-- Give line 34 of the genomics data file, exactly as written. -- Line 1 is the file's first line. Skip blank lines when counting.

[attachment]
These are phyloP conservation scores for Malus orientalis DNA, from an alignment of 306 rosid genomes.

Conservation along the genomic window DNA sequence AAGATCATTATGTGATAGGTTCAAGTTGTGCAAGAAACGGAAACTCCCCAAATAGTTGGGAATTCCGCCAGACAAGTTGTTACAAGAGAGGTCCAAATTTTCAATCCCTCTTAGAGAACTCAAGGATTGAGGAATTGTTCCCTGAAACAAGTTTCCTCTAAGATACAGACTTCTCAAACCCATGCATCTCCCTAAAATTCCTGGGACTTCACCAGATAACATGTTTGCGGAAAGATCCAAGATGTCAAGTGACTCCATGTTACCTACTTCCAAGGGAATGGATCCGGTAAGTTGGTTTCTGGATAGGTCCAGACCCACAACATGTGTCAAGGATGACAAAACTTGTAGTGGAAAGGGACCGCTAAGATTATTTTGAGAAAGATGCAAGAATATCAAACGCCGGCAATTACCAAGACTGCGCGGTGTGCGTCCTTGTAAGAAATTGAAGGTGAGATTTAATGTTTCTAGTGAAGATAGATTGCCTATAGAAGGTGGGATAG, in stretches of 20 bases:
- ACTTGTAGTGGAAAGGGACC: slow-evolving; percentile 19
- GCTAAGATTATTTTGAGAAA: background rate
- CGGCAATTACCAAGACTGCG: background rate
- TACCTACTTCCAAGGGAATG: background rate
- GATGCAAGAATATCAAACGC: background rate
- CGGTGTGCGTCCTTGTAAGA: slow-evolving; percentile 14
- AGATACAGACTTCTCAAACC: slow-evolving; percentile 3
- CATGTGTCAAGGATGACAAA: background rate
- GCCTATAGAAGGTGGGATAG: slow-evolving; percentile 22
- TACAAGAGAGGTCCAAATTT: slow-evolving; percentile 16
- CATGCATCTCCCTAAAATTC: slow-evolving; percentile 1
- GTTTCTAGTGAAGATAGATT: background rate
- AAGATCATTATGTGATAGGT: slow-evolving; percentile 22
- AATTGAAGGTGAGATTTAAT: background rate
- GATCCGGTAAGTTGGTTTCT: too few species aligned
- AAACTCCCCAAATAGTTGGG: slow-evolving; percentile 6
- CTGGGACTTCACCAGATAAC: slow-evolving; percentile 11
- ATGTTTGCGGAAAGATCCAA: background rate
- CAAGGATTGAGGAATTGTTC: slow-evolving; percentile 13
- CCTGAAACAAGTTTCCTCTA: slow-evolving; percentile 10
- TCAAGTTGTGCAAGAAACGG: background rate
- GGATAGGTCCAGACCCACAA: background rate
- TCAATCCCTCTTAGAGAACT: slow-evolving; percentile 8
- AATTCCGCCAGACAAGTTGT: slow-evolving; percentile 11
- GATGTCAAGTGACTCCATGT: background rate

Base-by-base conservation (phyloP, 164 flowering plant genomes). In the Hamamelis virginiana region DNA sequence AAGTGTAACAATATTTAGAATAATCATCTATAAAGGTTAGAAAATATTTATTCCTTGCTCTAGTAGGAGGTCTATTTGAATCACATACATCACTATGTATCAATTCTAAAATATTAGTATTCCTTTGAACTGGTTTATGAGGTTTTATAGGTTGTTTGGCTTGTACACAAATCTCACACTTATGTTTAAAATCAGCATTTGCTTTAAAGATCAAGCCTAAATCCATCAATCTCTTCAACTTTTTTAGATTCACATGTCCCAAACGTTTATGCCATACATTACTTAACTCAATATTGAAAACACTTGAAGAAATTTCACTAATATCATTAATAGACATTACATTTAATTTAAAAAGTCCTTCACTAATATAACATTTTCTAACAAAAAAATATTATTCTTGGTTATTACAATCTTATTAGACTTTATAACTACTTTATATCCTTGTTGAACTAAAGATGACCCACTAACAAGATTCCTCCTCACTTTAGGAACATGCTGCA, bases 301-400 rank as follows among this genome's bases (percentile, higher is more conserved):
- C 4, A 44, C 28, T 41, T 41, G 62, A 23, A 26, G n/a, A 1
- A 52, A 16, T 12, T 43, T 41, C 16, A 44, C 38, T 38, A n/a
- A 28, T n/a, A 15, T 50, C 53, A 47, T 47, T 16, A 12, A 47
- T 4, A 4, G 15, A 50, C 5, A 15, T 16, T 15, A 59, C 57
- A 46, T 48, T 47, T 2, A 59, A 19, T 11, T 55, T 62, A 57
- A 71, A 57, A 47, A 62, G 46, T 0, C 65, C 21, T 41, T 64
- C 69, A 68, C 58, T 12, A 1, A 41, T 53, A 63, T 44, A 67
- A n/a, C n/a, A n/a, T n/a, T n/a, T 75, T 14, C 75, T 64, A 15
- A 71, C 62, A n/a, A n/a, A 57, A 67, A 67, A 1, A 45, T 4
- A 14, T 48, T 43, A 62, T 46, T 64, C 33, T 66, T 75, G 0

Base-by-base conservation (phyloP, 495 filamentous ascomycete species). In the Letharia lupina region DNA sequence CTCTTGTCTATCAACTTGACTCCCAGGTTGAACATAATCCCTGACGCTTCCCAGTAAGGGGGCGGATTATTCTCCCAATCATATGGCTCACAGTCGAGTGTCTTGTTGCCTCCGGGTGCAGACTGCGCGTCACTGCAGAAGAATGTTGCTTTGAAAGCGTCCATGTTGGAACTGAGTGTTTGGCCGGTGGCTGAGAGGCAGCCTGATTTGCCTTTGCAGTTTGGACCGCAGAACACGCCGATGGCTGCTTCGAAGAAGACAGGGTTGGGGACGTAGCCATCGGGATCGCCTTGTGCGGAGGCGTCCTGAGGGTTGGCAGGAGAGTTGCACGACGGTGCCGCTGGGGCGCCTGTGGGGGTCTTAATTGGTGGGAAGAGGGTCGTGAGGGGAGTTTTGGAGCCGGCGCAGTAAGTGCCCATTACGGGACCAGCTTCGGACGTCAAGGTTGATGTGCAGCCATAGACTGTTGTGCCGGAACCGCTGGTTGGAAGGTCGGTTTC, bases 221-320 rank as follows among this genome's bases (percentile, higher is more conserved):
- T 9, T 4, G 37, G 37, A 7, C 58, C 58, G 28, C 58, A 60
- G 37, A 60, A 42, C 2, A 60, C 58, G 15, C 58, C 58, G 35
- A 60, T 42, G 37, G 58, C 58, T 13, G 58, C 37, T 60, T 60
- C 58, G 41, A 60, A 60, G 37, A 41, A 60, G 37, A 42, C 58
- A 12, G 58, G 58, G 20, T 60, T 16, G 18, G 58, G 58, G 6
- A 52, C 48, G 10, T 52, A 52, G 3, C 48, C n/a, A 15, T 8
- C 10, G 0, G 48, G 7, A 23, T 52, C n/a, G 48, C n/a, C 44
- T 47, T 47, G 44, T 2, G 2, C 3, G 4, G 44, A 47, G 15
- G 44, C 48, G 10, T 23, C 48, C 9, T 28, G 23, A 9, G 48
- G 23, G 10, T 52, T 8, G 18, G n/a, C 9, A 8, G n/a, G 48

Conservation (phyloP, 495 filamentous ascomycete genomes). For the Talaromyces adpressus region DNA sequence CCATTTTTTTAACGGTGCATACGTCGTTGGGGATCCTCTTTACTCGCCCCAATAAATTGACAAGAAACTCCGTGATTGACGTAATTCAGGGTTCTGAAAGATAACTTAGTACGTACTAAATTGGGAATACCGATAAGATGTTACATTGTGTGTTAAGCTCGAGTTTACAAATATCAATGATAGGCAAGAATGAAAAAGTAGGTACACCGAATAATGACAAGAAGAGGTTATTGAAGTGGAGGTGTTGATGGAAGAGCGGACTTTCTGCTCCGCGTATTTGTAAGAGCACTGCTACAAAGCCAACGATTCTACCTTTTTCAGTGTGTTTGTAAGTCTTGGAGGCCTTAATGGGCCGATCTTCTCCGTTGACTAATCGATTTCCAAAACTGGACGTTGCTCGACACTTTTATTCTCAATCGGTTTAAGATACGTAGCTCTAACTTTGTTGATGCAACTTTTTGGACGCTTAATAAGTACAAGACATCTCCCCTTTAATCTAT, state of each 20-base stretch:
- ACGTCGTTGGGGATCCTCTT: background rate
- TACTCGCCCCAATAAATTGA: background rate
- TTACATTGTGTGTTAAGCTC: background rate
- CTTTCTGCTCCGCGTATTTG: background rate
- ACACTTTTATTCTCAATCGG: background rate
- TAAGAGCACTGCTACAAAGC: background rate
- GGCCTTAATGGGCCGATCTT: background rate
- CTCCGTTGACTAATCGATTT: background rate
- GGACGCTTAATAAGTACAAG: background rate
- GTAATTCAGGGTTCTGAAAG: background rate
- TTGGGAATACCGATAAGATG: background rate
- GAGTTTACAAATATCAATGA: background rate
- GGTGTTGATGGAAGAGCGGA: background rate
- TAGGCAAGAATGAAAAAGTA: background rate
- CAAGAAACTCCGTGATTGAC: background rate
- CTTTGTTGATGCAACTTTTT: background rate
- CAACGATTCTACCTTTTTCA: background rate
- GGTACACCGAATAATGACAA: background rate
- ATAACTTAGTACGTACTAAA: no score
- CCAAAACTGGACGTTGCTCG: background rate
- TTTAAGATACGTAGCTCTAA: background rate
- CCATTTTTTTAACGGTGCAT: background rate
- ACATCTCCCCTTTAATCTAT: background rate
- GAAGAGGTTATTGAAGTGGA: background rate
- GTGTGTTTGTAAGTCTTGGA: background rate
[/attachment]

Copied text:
- A 71, A 57, A 47, A 62, G 46, T 0, C 65, C 21, T 41, T 64